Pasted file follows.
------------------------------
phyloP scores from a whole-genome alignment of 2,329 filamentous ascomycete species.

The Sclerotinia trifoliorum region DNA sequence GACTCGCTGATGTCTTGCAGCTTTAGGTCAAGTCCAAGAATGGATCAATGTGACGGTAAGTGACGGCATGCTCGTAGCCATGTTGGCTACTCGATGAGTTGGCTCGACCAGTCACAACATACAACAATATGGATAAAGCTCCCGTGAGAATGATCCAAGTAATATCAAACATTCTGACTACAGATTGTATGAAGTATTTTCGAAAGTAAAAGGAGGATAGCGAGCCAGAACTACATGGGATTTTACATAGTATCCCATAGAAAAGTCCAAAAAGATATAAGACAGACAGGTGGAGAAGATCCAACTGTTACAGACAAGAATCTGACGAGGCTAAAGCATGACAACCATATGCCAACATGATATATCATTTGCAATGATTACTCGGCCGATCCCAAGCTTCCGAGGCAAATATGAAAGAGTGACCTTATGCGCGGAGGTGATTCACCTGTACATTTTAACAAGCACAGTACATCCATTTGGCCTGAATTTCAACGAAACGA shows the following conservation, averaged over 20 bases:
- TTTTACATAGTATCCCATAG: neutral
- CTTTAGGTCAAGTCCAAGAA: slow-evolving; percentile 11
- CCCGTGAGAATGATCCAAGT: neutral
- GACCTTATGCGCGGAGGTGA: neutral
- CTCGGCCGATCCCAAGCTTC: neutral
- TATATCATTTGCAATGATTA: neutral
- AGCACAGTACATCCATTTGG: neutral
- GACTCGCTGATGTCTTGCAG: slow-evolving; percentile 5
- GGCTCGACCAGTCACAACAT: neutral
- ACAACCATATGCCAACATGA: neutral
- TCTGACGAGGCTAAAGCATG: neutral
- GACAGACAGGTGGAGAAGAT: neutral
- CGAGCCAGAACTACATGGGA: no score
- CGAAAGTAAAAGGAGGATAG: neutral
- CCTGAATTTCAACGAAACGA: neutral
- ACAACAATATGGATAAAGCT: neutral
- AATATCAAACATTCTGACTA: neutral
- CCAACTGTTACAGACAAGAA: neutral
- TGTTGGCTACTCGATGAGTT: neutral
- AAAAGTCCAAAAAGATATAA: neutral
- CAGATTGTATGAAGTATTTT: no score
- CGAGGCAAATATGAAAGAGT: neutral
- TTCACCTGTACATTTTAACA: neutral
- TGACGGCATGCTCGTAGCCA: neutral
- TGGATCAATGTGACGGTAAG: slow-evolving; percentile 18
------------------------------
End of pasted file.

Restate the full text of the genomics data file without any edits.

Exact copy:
phyloP scores from a whole-genome alignment of 2,329 filamentous ascomycete species.

The Sclerotinia trifoliorum region DNA sequence GACTCGCTGATGTCTTGCAGCTTTAGGTCAAGTCCAAGAATGGATCAATGTGACGGTAAGTGACGGCATGCTCGTAGCCATGTTGGCTACTCGATGAGTTGGCTCGACCAGTCACAACATACAACAATATGGATAAAGCTCCCGTGAGAATGATCCAAGTAATATCAAACATTCTGACTACAGATTGTATGAAGTATTTTCGAAAGTAAAAGGAGGATAGCGAGCCAGAACTACATGGGATTTTACATAGTATCCCATAGAAAAGTCCAAAAAGATATAAGACAGACAGGTGGAGAAGATCCAACTGTTACAGACAAGAATCTGACGAGGCTAAAGCATGACAACCATATGCCAACATGATATATCATTTGCAATGATTACTCGGCCGATCCCAAGCTTCCGAGGCAAATATGAAAGAGTGACCTTATGCGCGGAGGTGATTCACCTGTACATTTTAACAAGCACAGTACATCCATTTGGCCTGAATTTCAACGAAACGA shows the following conservation, averaged over 20 bases:
- TTTTACATAGTATCCCATAG: neutral
- CTTTAGGTCAAGTCCAAGAA: slow-evolving; percentile 11
- CCCGTGAGAATGATCCAAGT: neutral
- GACCTTATGCGCGGAGGTGA: neutral
- CTCGGCCGATCCCAAGCTTC: neutral
- TATATCATTTGCAATGATTA: neutral
- AGCACAGTACATCCATTTGG: neutral
- GACTCGCTGATGTCTTGCAG: slow-evolving; percentile 5
- GGCTCGACCAGTCACAACAT: neutral
- ACAACCATATGCCAACATGA: neutral
- TCTGACGAGGCTAAAGCATG: neutral
- GACAGACAGGTGGAGAAGAT: neutral
- CGAGCCAGAACTACATGGGA: no score
- CGAAAGTAAAAGGAGGATAG: neutral
- CCTGAATTTCAACGAAACGA: neutral
- ACAACAATATGGATAAAGCT: neutral
- AATATCAAACATTCTGACTA: neutral
- CCAACTGTTACAGACAAGAA: neutral
- TGTTGGCTACTCGATGAGTT: neutral
- AAAAGTCCAAAAAGATATAA: neutral
- CAGATTGTATGAAGTATTTT: no score
- CGAGGCAAATATGAAAGAGT: neutral
- TTCACCTGTACATTTTAACA: neutral
- TGACGGCATGCTCGTAGCCA: neutral
- TGGATCAATGTGACGGTAAG: slow-evolving; percentile 18